2

votes

Omega 3 fish oil & prostate cancer.

Answered on September 12, 2014
Created July 11, 2013 at 2:36 PM

This has been all over the U.K news today, i don't take the stuff myself but i'm sure a lot of people do, i'm wondering is it down to the quality of the oils? i.e fermented or not. http://www.dailymail.co.uk/health/article-2359466/Taking-omega-3-fish-oil-supplements-increase-risk-aggressive-prostate-cancer-70.html

Medium avatar

(10611)

on July 12, 2013
at 03:06 PM

If the media doesn't have any spectacular distractions they switch to reporting on navel fuzz. Anything to sell papers.

C4deaa6bb01626b4569e8992890381ab

(925)

on July 12, 2013
at 02:37 PM

I agree, all the uk media is a joke. I don't read newspapers because of this reason. I heard this on the radio whilst driving..(can't escape it all eh) so I though I'd throw it in here for some real views. Personally I just eat oily fish.

C6648ab69e5a1560c7585fe3ba7108fb

(880)

on July 12, 2013
at 02:15 PM

Update: The MDA link that Mscott posted is extremely telling. The point about low-fat diets raising the level of serum O3 is HUGE and I'm surprised it's not being mentioned more.

C6648ab69e5a1560c7585fe3ba7108fb

(880)

on July 12, 2013
at 01:42 PM

still stands: get your O3 from food, not supplements, and eat a varied diet (i.e. 1:1 or 2:1 O6:O3 ratio, as they noted that linoleic acid levels reduced the risk) to reduce your risk of all diseases. Keep in mind that you should have an O3:O6 ratio; O6 fats aren't inherently bad, just in excess, and it's likely that O3 fats are the same way.

C6648ab69e5a1560c7585fe3ba7108fb

(880)

on July 12, 2013
at 01:40 PM

Excellent, thanks Tamandua. Looks like they did a good job isolating the serum O3 condition (though someone better versed in statistics than I should really explain the methods); as SUSTAINEDfitness noted above though, they didn't differ between supplements and real fish or participants' lifestyle choices aside from O3 intake. They also didn't control for the quality of O3 consumed by the subjects; it's possible that the subjects that were supplementing with O3 were using a low-grade, contaminated source that contributed to the prostate cancer. In the end, my original recommendation

C45d7e96acd83d3a6f58193dbc140e86

on July 11, 2013
at 09:49 PM

Couple of points, no control. It was just observational, and they didn't even distinguish between supplements and real fish. Chances are the people in the study ate crap and there were too many variables to take anything good out of it. For example, If I eat Standard American Diet, but just add lots of bacon, that will probably be bad for my health. If I eat lots of bacon in the midst of a clean paleo diet, it is healthy.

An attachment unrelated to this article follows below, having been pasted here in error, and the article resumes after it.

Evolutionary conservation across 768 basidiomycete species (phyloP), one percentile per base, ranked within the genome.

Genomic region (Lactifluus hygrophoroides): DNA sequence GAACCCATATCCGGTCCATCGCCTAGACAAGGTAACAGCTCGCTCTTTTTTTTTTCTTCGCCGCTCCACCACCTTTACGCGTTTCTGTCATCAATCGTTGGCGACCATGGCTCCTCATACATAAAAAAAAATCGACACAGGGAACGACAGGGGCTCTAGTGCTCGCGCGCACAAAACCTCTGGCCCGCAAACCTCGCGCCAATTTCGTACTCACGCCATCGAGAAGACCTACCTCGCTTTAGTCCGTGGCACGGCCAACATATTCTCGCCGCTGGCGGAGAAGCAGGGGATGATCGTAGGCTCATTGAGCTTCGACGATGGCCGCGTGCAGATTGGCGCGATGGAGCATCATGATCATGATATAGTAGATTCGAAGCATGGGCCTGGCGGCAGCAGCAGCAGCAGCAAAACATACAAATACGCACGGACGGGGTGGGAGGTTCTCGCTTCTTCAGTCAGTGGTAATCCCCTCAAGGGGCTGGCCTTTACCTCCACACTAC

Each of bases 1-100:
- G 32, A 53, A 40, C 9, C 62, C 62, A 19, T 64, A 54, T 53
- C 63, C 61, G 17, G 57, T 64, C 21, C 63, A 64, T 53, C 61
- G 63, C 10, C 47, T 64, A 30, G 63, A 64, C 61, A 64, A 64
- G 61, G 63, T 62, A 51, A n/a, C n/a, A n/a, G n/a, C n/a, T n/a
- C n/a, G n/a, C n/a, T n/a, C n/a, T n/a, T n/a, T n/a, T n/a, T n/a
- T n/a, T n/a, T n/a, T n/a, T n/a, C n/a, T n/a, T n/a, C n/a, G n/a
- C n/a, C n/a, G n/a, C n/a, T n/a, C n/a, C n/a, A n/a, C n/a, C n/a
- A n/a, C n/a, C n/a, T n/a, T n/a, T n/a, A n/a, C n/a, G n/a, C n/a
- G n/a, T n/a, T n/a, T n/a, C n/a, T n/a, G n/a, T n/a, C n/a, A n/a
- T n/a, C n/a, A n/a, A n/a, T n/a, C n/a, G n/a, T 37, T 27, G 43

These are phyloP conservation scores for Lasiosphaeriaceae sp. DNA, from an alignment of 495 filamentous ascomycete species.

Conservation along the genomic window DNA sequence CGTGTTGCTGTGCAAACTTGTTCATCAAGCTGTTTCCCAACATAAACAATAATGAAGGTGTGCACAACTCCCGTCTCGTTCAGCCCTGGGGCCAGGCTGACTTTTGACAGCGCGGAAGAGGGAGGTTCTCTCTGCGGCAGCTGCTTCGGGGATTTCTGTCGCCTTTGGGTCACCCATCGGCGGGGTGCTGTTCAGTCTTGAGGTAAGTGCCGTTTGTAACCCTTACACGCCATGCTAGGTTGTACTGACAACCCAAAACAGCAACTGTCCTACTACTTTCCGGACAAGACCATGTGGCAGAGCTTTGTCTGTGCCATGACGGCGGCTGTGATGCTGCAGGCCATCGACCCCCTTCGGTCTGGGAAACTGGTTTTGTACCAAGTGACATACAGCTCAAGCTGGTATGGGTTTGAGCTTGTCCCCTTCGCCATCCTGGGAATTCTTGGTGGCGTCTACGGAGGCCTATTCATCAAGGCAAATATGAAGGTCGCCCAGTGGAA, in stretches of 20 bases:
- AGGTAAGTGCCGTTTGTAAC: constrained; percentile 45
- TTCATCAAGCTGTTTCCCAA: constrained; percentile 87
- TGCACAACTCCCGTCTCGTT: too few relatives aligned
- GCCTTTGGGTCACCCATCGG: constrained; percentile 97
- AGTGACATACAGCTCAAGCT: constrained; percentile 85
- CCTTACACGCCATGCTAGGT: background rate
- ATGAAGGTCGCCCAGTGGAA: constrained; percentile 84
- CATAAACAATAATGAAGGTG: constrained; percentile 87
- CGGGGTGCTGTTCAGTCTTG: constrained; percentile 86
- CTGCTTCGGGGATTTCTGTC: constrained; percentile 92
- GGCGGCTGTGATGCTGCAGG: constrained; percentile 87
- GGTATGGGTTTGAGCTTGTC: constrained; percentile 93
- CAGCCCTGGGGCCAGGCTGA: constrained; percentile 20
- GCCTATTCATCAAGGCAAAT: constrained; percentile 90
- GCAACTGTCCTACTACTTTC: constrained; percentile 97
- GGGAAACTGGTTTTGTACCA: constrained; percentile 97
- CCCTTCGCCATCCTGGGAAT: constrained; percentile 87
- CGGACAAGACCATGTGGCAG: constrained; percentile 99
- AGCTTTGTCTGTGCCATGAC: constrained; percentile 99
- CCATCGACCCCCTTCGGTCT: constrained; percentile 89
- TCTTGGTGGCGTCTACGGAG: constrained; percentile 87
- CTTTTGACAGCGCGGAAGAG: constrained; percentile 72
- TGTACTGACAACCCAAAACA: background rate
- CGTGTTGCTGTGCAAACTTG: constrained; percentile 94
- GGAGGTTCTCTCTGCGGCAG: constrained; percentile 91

C4deaa6bb01626b4569e8992890381ab

(925)

on July 11, 2013
at 09:07 PM

Thanks for your input & links. Mscott

Cb9a270955e2c277a02c4a4b5dad10b5

(10989)

on July 11, 2013
at 08:28 PM

Yea, I'm glad I'm not the only one who thought it was weird they found a decreased risk of prostate cancer with increased serum o6.

C4deaa6bb01626b4569e8992890381ab

(925)

on July 11, 2013
at 07:16 PM

Great answer paleot, thanks!

C4deaa6bb01626b4569e8992890381ab

(925)

on July 11, 2013
at 07:15 PM

I love oily fish, i don't supplement personally. Thanks for your input BGottfried

C4deaa6bb01626b4569e8992890381ab

(925)

on July 11, 2013
at 07:13 PM

I don't supplement myself as i love oily fish, i was just throwing it out there for anyone that does. I didn't hear them call it questionable on the radio RA, good point though. Thanks for your input.

De1095b2ba29c1035f00428cbfe3cc7c

(777)

on July 11, 2013
at 04:25 PM

they said on mainstream radio that the study was questionable, mainstream radio would usually be the first to jump on the latest fear mongering so it must be very questionable! just eat fish

D9e4b265ef308c8cabf847559fd8be2e

(370)

on July 11, 2013
at 03:12 PM

http://jnci.oxfordjournals.org/content/early/2013/07/09/jnci.djt174.abstract

32f5749fa6cf7adbeb0b0b031ba82b46

(41757)

on July 11, 2013
at 03:03 PM

Nutritionism... bleh. Damned if you do, damned if you don't. Too much omega-3, cancer. Too little, CVD.

  • C4deaa6bb01626b4569e8992890381ab

    asked by

    (925)
  • Views
    2.4K
  • Last Activity
    1254D AGO
Frontpage book

Get FREE instant access to our Paleo For Beginners Guide & 15 FREE Recipes!

6 Answers

5
A2c38be4c54c91a15071f82f14cac0b3

(12682)

on July 11, 2013
at 08:54 PM

I'm hesitant to believe these findings yet for two reasons: This is just one epidemiological study and a number of studies like it have either found omega-3 consumption is not associated with more prostate cancer or is associated with less prostate cancer (1, 2, 3) and experimental studies on mice have not shown fish oil consumption to be an apparent promoter of prostate cancer (4, 5, 6).

There's also a preliminary trial that suggests a low fat diet containing supplemental fish oil might be helpful in men undergoing treatment for prostate cancer (7).